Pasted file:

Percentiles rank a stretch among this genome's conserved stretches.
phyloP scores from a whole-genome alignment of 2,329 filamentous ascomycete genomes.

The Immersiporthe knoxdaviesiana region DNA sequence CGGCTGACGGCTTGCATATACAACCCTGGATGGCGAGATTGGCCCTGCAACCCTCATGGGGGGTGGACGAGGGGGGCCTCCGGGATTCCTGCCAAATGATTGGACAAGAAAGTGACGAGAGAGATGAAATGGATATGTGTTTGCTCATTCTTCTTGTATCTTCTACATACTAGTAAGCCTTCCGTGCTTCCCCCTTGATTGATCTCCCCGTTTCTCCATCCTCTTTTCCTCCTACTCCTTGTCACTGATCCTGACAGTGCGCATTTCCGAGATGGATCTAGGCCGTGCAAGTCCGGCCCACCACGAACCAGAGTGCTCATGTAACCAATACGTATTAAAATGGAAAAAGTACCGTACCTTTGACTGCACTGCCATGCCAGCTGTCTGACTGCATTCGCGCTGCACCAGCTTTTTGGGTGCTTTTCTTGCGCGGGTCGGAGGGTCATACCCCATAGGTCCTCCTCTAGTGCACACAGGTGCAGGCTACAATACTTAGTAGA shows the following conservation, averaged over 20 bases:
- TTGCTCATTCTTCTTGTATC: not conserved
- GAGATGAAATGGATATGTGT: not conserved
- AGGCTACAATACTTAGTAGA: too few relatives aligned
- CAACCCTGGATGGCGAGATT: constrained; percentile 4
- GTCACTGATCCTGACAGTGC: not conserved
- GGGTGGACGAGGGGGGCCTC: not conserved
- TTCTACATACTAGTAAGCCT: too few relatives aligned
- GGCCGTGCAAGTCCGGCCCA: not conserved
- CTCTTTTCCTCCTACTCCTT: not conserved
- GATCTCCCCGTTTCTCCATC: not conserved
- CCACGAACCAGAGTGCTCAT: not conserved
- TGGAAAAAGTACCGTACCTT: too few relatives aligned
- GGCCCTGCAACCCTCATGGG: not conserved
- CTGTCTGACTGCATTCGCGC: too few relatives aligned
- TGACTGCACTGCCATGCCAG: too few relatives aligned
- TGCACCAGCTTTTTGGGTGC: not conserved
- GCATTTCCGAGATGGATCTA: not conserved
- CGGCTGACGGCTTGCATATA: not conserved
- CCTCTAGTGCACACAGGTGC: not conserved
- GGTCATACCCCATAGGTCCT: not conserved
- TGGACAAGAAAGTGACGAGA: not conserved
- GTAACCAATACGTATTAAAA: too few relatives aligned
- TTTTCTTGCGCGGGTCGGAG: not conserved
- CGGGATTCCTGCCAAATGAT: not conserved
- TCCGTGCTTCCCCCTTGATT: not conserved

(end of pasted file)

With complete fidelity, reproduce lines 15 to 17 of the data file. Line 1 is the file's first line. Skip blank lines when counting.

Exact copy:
- TGGAAAAAGTACCGTACCTT: too few relatives aligned
- GGCCCTGCAACCCTCATGGG: not conserved
- CTGTCTGACTGCATTCGCGC: too few relatives aligned